I consider myself a person of at least average intelligence. I know how to hold down a job. To feed and clothe myself. And when it comes to historical events I tend to think that I know most of the pertinent details. Take the original moon landing of Apollo 11 as one such example. Sure, I knew that the folks on the ship were "Buzz" Aldrin, Michael Collins, and Neil Armstrong. I knew it was a flight filled with close calls and near catastrophes (thank YOU Team Moon by Catherine Thimmesh!). And I knew those guys got back. Slap your hands together, end of story. But I guess... I dunno. I hate to admit this but I don't think I ever really had a great visual sense of how it all worked. Should I? Is that required of every fine upstanding American citizen? Maybe not, but how can you really get a sense of the moon landing if you don't know what it looked like? To the rescue comes Brian Floca with Moonshot: The Flight of Apollo 11. Essentially Brian has written a book that works for every human being between the ages of 4 to 104 (sorry, 105-year-olds). Poetic, scientifically accurate, interesting, mesmerizing, you name it. The man has penned a little old masterpiece here, just in time for the 40th anniversary of the moon landing. You've lots of space flight picture books to choose from this year, but if I had to pick just one for my children's library shelves, it would be this. A masterpiece of innovation (and the moon landing's not to shabby either).

"We choose to go to the Moon," said President Kennedy. So to the moon we went. With simple text, Brian Floca shows us the steps leading up to that first walk. Equipment is secured. The three astronauts have said goodbye.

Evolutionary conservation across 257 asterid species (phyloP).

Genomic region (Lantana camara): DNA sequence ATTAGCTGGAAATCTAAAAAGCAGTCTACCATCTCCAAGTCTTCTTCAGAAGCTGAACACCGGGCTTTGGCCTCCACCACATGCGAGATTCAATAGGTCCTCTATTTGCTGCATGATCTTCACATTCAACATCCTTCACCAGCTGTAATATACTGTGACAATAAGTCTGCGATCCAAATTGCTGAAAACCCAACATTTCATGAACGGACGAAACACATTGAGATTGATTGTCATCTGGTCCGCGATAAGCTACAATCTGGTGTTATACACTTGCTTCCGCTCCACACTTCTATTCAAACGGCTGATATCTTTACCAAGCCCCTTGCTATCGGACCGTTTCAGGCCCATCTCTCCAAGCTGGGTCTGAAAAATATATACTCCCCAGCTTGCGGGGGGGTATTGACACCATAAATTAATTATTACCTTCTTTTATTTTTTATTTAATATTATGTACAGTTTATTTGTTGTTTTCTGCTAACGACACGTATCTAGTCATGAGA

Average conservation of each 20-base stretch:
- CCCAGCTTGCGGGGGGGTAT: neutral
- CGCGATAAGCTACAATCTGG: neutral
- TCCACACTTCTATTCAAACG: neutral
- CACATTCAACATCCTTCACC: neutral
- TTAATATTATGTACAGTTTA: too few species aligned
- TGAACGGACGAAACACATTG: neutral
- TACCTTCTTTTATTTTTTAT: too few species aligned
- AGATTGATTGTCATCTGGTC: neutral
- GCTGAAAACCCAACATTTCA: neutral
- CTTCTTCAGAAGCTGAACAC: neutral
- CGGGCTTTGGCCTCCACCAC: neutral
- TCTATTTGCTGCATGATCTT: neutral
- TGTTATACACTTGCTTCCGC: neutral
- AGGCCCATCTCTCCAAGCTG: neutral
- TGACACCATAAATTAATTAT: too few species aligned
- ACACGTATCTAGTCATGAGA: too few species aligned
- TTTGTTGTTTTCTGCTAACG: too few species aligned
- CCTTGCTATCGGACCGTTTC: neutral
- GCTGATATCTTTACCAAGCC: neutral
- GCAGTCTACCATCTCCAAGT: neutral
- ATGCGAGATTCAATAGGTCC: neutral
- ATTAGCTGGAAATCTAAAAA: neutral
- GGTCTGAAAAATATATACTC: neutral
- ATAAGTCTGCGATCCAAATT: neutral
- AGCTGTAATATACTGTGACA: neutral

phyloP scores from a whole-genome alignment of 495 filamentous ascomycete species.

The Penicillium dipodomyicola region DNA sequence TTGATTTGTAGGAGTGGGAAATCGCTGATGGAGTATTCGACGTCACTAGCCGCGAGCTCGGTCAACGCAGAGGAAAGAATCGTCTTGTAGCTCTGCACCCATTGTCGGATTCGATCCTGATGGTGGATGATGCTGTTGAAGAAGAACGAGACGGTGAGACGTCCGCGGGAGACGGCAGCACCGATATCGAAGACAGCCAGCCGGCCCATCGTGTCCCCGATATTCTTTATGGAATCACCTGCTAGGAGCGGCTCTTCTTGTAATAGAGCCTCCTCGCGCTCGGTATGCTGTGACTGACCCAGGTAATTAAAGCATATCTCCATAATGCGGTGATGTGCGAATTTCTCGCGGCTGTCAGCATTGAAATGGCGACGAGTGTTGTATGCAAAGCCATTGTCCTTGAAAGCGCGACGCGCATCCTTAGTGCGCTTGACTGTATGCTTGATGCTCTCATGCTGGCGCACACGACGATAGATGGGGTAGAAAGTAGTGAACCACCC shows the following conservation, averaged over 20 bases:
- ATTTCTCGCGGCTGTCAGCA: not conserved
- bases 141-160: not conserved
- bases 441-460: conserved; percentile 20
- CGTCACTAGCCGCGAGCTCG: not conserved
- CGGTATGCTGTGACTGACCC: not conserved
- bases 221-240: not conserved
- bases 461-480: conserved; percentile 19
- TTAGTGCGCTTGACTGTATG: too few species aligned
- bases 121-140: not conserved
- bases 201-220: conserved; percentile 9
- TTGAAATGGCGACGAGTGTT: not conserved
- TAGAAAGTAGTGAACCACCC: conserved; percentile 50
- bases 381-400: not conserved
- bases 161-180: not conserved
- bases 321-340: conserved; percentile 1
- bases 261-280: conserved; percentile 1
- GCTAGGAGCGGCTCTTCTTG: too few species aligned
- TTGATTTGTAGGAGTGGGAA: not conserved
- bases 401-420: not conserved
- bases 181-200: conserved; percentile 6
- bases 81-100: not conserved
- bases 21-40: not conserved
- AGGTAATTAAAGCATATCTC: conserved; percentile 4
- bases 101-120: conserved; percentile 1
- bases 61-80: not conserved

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30 of 30 people found the following review helpful By D. Fowler HALL OF FAMETOP 10 REVIEWERVINE VOICE on April 26, 2009
Format: Hardcover
The astronauts have practiced their roles many times as has everyone who had anything to do with Apollo 11. In Launch Control near the rocket in sunny Florida they are ready. In Mission Control all the way over in Houston they are ready. Everyone around the world is watching. People are glued to their television sets anxiously awaiting liftoff. Neil Armstrong, Michael Collins and Buzz Aldrin are going to take "their two small spaceships," the Columbia and Eagle to the moon and back. 10 ... 9 ... 8 ... 7 ...

"... high above
there is the Earth,
rushing oceans, racing clouds,
swaying fields and forests.
Family, friends, and strangers,
everyone you've ever known,
everyone you might--
the good and lonely Earth,
glowing in the sky."